April 19, 2006 | By: Terri McLean

When it comes to eating out, Kentuckians’ tastes are as varied as the restaurants that serve them. But the chefs who cater to those tastes say their clients have at least one thing in common: a hankering for locally grown fruits and vegetables.

In the 2006 Restaurant Produce Buyer Survey conducted by the University of Kentucky College of Agriculture, an overwhelming 90 percent of the chefs who responded said their clients want fresh produce on the menu. Fifty-four percent said they advertise their menu as including locally grown produce.

“They know their clients and they know their clients value that kind of thing,” said Tim Woods, associate professor of agricultural economics at UK. “These chefs, particularly with the white tablecloth, fine dining types of establishments, really place a premium on super high-quality, fresh products.”

Woods and UK colleagues Matt Ernst and Jeffrey Herrington sent the survey to 275 restaurants throughout the state to explore demand for locally produced products. They paid particular attention to measuring interest in specific crops and identifying the restaurants’ needs.                

While only 23 percent responded to the survey, Woods said it was “enough to get a really good handle on what they’re looking for.”

“There are lots and lots of products that these folks want,” Woods said. “They are the highly demanded kinds of products, fruits and vegetables – and herbs.”

The survey focused on crops identified by the college’s New Crop Opportunities Center as those that can be grown in Kentucky. Out of a list of 14 vegetables, 16 herbs and 12 fruits, the chefs were asked to pick those that they would be “interested” or “very interested” in purchasing from a local farmer for use in their restaurants.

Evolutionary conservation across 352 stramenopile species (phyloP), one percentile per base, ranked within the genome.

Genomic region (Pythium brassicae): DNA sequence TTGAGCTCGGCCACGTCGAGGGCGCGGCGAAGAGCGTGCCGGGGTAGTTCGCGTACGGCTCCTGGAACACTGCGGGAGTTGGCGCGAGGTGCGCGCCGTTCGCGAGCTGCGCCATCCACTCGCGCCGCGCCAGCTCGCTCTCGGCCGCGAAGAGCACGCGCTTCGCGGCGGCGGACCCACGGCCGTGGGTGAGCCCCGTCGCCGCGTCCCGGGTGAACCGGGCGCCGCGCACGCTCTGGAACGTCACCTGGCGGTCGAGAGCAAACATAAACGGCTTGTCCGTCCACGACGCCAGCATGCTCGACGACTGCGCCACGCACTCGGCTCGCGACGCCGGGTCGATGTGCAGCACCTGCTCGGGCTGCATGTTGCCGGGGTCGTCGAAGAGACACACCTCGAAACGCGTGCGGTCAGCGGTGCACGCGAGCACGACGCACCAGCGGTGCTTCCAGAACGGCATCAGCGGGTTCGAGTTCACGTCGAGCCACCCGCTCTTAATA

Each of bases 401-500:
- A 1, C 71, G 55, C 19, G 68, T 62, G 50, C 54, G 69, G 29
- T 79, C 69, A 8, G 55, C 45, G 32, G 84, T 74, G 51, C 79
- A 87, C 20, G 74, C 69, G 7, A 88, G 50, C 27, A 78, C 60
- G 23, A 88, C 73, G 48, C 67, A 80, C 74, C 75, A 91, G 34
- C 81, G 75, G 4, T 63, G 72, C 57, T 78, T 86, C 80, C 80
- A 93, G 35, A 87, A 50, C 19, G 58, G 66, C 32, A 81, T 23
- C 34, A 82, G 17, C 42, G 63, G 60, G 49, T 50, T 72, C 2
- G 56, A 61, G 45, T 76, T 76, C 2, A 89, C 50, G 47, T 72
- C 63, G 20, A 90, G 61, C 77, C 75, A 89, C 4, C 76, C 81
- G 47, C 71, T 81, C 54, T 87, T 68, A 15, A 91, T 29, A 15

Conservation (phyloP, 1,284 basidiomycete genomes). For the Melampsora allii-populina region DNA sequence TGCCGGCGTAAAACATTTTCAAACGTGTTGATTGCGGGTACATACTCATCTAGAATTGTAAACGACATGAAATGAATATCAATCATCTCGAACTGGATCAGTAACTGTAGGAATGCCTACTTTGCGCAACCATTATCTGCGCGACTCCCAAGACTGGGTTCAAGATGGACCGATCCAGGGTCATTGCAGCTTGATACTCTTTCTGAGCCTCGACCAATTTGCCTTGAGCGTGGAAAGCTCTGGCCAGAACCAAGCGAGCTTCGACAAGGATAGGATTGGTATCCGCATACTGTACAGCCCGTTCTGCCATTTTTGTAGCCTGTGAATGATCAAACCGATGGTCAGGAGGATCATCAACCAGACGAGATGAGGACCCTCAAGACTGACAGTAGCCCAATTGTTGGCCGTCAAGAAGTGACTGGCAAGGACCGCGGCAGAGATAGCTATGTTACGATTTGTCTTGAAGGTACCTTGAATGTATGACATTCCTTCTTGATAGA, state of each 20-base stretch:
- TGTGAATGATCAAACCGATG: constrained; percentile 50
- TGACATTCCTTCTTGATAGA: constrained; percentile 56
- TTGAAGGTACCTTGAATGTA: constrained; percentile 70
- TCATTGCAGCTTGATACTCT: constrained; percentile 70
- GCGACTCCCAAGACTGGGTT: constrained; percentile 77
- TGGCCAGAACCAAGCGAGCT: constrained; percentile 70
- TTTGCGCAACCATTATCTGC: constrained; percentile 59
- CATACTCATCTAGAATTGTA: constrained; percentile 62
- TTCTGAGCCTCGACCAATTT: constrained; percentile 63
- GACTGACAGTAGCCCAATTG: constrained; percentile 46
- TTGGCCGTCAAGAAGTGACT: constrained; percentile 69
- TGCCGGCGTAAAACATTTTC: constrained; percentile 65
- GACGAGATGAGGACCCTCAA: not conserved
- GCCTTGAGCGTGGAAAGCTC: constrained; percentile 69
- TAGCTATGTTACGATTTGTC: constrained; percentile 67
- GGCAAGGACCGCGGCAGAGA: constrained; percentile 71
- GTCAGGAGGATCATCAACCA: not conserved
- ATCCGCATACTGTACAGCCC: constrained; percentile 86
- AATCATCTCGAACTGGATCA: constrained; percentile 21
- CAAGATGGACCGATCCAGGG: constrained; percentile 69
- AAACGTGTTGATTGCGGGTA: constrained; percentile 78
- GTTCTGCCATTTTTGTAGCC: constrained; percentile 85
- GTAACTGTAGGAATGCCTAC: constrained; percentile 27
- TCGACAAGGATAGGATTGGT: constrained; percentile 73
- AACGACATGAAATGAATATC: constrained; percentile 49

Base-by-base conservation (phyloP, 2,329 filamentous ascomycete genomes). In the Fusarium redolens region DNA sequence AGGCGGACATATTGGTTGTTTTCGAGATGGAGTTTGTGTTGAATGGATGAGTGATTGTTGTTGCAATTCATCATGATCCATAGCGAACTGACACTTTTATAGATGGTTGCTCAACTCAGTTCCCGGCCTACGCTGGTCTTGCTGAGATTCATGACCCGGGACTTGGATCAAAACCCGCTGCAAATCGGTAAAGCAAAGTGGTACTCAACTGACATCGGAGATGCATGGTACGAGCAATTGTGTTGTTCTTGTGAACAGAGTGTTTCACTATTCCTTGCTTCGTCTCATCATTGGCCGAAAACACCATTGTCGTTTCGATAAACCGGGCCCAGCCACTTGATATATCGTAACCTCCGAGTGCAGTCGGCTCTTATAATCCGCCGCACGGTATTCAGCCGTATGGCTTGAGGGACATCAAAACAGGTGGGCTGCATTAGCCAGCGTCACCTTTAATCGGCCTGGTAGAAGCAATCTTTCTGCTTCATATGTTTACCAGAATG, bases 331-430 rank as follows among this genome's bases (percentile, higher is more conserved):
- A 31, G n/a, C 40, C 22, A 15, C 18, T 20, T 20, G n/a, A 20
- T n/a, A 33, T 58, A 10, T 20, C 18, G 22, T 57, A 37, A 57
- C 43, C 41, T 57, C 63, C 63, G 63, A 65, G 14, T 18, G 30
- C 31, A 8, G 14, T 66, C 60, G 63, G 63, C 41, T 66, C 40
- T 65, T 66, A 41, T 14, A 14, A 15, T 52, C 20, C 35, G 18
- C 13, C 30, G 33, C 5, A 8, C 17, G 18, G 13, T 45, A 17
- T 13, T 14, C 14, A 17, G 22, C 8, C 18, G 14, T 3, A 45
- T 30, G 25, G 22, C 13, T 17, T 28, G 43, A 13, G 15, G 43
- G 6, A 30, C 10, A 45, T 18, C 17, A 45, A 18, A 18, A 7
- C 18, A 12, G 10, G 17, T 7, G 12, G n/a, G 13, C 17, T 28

In the vegetable category, there were no real surprises, Woods said. Tomatoes – particularly Heirloom tomatoes – are in high demand, with 87 percent of respondents indicating interest in buying them locally. Bell peppers also appear to be much sought after, with 84 percent showing interest, as do a variety of greens, with 79 percent interested.

Basil, garlic and chives are the herbs most demanded by Kentucky chefs, the survey showed.

“Herbs are relatively easy to grow, and many restaurants are interested in purchasing fresh herbs from growers,” Woods and his colleagues concluded.

The most popular fruit crops for restaurants are blackberries, grapes, apples and blueberries. But the chefs surveyed also appear to be interested in more specialty fruits, especially raspberries, gooseberries and currants, Woods said.

In addition to identifying the most sought-after fruits, vegetables and herbs, the survey asked the chefs to rank the business functions on which local growers need to focus. Uniform quality and consistent availability “in season” emerged as the two most important.

“A lot of our farmers have either sold in farmers’ market programs or maybe wholesale through a cooperative, but this selling into the food service channel is new to them,” Woods said. “We’re trying to help farmers get familiar with what’s involved.”

Woods is sharing the survey’s results with farmers across the state. His goal is to bring the farmers and restaurants together to “work out the logistics of bringing in a regular supply of high-quality products.”

“It’s fitting all the pieces of the chain together to make it a winning deal from the customer all the way back to the farmer,” he said.

Farmers interested in finding out more about the survey’s results can contact Woods by e-mail at tawoods@uky.edu.



Tim Woods, (859) 257-7270